Since you asked, I’m only advocating for the kind of open-mindedness that Chesterton encouraged – one that clamps down on something solid. However, regarding your concerns about naturalism, I think you’re confusing correlation with causation. I’m suggesting that recent findings from neuroscience correlate with the need for inside and outside voices. I’m not saying you have to “buy” any naturalistic basis or causation to hold to this view, as scripture essentially says the same thing.

    What Clayton Christensen describe as the dynamic of disruption producing innovation, the Bible calls “take and eat.” Take causes death, very disruptive to the plant, but leads to life. Disruption renews. I agree that many neuroscientist are naturalists, but that doesn’t deny solid research and findings.

    Finally, good neuroscience doesn’t teach that only the left hemisphere is rational. it’s a Western thing that thinking starts in the left hemisphere, which uses that part of language to “pin” things down. But figuring out what’s important to “pin” down is a function of the right, the outside voice. I’ll have more to say about this next week.

  8. Mike Metzger says:

    Brody:

    The more I read your second comment, the more I see that I read you incorrectly. My bad. You’re correct – foster desires among insiders for disruption. The reason that’s difficult is that insiders rule the roost in institutions. They’ve got a good gig – so why upset the apple cart?

    Again, my apologies.

  9. Mark Elson says:

    I really wish I had more time regarding this topic but only a couple thoughts because I don’t want to distract from your main point of this article (outside brings innovation) which I have no issue with but just a response to your above thought.

    Naturalism and good scientific information are 2 separate things. John Polkinghorne once said in a lecture I heard -there are no good or individual scientific facts but worldviews that give interpretation to scientific facts. In other words scientific facts and naturalism are two different things, scientific facts say nothing by themselves – I think he had something there.

    Correlation and causation are two independent properties, agreed. Causation determines the ontological properties of a thing and correlation the existential or pragmatical function of a thing. My argument, if correct, was a causation argument. It seems the case that causation needs to be correctly identified before we can correlate, otherwise what are we correlating to?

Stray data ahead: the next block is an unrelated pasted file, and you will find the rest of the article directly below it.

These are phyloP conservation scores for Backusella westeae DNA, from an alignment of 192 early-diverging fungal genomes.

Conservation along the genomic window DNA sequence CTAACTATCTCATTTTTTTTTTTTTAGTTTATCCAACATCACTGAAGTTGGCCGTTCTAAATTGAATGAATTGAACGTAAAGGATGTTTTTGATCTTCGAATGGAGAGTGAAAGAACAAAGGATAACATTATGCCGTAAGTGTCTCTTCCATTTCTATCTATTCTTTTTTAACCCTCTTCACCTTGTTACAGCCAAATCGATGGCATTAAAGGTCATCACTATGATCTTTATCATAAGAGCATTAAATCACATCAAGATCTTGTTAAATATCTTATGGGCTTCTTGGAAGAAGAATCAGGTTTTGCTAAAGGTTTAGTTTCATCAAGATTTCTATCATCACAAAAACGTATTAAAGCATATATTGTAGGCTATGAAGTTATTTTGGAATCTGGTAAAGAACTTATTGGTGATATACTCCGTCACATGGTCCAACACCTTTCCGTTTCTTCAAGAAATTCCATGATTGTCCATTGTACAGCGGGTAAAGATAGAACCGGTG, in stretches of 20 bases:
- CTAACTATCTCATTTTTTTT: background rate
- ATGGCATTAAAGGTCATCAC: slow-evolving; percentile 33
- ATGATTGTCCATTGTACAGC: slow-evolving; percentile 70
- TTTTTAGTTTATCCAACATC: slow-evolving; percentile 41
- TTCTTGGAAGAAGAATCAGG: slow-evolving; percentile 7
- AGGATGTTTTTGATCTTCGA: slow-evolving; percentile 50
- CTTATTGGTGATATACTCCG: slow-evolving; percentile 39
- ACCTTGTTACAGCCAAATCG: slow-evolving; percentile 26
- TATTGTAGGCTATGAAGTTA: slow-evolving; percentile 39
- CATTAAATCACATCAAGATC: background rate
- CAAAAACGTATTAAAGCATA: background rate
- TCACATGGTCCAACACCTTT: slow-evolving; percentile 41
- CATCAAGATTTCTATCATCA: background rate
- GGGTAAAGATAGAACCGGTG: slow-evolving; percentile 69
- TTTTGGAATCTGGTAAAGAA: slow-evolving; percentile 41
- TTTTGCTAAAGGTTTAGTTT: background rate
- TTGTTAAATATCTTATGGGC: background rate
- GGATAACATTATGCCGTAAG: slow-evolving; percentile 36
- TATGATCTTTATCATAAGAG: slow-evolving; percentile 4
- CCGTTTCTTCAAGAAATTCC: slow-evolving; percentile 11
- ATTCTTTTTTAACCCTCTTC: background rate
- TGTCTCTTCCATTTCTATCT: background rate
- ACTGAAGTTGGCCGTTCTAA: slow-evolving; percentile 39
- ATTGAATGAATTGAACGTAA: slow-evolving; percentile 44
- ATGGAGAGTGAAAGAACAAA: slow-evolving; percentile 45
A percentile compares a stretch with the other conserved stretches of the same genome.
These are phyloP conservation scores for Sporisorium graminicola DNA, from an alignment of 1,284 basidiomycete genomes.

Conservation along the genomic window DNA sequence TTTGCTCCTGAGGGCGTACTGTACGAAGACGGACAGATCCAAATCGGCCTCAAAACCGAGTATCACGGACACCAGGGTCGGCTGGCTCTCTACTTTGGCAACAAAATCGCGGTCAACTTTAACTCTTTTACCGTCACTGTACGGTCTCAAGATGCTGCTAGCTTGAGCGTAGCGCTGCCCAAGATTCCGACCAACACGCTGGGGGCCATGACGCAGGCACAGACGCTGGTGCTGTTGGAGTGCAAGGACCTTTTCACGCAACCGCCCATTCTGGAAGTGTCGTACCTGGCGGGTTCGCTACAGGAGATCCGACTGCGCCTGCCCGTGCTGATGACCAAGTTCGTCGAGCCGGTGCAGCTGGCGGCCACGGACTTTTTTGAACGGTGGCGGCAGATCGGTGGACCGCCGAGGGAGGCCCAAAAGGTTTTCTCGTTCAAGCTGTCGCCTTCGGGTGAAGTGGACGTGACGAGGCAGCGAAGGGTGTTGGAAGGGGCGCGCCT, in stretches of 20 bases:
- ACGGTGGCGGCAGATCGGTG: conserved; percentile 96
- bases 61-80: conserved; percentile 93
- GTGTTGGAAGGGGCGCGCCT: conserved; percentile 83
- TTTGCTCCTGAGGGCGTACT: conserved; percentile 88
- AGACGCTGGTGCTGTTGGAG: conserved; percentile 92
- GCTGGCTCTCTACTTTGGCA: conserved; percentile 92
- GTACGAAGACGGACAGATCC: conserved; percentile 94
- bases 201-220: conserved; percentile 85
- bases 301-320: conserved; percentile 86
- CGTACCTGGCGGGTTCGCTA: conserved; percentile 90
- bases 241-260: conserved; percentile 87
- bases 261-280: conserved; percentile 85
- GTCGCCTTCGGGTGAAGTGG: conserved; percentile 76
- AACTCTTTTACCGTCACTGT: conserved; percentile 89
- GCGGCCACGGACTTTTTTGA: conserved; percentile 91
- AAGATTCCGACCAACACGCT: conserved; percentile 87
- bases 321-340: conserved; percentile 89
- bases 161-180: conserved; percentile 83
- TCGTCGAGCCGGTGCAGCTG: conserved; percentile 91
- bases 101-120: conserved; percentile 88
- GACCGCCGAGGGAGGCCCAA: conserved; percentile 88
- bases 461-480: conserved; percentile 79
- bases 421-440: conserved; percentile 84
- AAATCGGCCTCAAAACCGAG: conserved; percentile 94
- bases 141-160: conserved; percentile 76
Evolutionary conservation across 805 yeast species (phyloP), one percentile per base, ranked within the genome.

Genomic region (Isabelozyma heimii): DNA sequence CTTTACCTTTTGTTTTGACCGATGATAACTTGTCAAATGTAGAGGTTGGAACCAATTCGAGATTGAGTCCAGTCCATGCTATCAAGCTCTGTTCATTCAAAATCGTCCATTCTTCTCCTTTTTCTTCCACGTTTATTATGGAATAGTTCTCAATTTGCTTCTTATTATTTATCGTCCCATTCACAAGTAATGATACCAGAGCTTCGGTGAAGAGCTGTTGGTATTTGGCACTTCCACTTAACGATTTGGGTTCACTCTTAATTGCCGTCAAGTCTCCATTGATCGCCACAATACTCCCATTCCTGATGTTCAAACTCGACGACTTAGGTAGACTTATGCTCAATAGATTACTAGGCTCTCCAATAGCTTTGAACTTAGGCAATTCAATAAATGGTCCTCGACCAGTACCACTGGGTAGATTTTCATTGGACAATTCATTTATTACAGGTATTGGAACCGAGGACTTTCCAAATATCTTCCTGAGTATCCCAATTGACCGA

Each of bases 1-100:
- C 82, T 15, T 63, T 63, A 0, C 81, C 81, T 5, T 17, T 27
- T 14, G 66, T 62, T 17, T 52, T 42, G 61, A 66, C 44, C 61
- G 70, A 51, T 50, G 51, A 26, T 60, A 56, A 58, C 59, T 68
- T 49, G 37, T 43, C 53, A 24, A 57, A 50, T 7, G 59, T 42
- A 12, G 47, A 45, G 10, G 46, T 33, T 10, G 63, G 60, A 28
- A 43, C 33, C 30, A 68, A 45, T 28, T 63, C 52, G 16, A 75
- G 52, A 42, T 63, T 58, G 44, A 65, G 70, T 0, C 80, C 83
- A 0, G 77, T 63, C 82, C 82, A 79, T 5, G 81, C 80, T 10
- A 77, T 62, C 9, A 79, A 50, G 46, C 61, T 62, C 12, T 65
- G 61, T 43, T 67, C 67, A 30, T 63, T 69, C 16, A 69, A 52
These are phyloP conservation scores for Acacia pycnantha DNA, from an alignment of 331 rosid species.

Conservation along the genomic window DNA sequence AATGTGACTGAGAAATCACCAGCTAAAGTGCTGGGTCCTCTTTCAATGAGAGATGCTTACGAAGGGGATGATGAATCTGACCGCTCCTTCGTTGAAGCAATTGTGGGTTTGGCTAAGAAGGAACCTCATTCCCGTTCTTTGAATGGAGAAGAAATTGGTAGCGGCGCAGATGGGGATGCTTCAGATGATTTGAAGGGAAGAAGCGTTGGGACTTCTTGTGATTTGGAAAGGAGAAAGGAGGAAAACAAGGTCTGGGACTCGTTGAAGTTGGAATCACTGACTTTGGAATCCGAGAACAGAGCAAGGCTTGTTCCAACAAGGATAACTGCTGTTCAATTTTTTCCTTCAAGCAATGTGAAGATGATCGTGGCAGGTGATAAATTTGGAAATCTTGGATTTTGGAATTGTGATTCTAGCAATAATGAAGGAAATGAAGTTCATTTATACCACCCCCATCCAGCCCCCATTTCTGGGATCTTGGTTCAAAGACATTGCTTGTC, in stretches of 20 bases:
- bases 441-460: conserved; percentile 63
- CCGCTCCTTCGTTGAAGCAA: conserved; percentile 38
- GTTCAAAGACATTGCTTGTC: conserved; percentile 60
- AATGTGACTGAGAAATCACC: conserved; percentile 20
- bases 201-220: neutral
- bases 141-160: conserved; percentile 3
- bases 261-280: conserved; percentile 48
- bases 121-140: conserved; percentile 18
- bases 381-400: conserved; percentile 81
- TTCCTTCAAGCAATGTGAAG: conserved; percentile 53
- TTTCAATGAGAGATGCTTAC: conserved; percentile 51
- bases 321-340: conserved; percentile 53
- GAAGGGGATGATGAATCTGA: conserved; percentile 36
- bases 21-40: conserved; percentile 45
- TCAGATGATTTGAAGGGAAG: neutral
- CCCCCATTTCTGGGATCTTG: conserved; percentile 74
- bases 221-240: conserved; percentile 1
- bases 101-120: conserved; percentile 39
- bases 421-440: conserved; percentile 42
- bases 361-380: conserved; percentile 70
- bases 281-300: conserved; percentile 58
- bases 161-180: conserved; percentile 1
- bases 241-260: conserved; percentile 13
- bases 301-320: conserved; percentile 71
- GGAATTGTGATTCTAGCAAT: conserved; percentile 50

Please find these concerns respectfully! I look forward to finding time in reading next weeks article!

  10. Mike Metzger says:

    Mark:

    I agree entirely with your last set of comments. Maybe I misread you (seem to be doing some of that today!). It sounded like you were throwing the baby out with the bath water – that if neuroscientists base their conclusions on naturalism then their research must be tainted. I agree that facts are inert objects, subject to metaphysical assumptions (i.e., world views) that frame the facts and give them meaning. I too have listened to Polkinghorne discuss this topic and he’s right.

  11. Barnabas says:

    Isn’t the dynamic more productive when the individual is encouraged to be reflective/feedback on there own context, which in turns encourages groups etc to do the same. Each of us learning to honestly to reflect back to ourselves and others. Pain is a clear indicator of conflict. The complaints and technical department can impart alot of wisdom.
    Those on the front line know where the rubber hits the road. Creation around us shows the innovation that is possible, if we re-engage the aesthetic nature, adjusting from the constructs and constraints of models and technology. Individuals in community, not clones in boxes or clowns in a circus.For life is more than a mechanism or entertainment.
    Renovation has a place alongside innovation.
    Each generation has a part to play. Noting soccer, Aussie rules, Gaelic rules, rugby.
    Context and position as well as focus can effect persoective.
    Thanks for another excercise for both sides of the brain Mike.
    Remembering Apostles, prophets, teachers, pastors, evangelists is a recommended balance from inside to outside. Women at the well provoke Living Water for the thirsty.

  12. Barnabas says:

    http://www.theguardian.com/sustainable-business/seven-habits-highly-ineffective-people?CMP=twt_gu

  13. Barnabas says:

    All round perspective

    http://www.rw360.org/discover-rw/

  14. Barnabas says:

    http://www.theguardian.com/sustainable-business/mark-moody-stuart-shell-chair-influence